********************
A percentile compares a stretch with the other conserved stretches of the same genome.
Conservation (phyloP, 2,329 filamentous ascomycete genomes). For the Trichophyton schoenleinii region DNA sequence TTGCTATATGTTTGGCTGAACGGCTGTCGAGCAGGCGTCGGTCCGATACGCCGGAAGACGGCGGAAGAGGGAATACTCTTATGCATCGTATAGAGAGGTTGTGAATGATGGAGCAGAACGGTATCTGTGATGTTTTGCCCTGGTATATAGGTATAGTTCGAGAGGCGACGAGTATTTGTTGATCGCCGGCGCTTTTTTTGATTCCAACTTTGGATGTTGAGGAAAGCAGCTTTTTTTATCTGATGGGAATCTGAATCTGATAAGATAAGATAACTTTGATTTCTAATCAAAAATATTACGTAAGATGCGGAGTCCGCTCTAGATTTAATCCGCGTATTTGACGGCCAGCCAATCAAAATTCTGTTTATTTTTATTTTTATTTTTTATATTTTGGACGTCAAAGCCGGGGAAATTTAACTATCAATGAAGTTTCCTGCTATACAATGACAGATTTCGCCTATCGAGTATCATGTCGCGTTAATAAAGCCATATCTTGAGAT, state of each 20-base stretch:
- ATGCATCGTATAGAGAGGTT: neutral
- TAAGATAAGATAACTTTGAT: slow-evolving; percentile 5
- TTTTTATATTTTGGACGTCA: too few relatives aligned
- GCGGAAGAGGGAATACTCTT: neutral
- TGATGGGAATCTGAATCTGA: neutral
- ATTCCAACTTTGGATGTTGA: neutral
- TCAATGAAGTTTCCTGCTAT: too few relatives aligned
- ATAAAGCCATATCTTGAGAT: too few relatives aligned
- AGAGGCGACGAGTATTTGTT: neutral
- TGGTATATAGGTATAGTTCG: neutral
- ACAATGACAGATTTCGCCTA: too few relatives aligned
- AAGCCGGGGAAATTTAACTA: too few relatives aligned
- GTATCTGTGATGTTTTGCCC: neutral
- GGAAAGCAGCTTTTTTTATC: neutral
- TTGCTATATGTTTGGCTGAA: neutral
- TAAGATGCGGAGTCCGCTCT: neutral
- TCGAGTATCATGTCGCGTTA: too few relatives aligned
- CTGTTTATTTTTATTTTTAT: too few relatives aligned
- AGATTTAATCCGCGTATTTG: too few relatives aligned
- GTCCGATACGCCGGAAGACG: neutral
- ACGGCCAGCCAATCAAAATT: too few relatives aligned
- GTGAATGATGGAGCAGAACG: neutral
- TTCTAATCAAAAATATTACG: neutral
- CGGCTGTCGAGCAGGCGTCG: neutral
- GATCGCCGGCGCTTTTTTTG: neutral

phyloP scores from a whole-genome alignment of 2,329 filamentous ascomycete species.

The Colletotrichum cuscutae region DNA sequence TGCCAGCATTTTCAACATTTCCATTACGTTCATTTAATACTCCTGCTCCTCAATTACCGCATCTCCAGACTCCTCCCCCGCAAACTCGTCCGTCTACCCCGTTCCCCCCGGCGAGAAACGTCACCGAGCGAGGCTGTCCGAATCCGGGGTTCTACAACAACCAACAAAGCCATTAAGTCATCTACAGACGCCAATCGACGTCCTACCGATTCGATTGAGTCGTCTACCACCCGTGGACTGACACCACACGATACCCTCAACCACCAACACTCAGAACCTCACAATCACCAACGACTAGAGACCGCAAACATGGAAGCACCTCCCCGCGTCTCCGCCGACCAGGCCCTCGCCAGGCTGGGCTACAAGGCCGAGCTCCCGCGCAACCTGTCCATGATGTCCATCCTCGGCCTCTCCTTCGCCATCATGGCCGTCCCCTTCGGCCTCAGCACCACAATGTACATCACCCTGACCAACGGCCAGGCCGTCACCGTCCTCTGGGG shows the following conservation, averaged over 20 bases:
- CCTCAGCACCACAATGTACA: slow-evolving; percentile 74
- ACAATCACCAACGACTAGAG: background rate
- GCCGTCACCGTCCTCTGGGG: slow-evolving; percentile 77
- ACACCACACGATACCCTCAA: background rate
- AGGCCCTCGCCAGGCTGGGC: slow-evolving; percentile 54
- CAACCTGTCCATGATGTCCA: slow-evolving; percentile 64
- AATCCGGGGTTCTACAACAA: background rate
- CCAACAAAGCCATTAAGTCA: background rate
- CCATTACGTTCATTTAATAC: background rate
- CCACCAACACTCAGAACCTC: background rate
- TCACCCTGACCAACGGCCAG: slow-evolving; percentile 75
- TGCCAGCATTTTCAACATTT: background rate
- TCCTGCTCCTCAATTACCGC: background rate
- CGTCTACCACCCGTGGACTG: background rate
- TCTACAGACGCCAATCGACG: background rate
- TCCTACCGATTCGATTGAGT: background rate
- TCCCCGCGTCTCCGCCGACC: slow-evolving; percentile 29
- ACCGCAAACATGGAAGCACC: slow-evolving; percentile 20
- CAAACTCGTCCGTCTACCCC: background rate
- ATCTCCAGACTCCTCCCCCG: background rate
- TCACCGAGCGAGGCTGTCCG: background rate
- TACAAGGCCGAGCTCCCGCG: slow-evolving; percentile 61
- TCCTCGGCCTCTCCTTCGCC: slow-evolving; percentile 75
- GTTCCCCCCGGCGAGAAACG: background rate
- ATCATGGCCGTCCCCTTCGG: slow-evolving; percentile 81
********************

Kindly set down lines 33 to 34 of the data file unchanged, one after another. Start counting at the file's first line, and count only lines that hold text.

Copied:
- ACACCACACGATACCCTCAA: background rate
- AGGCCCTCGCCAGGCTGGGC: slow-evolving; percentile 54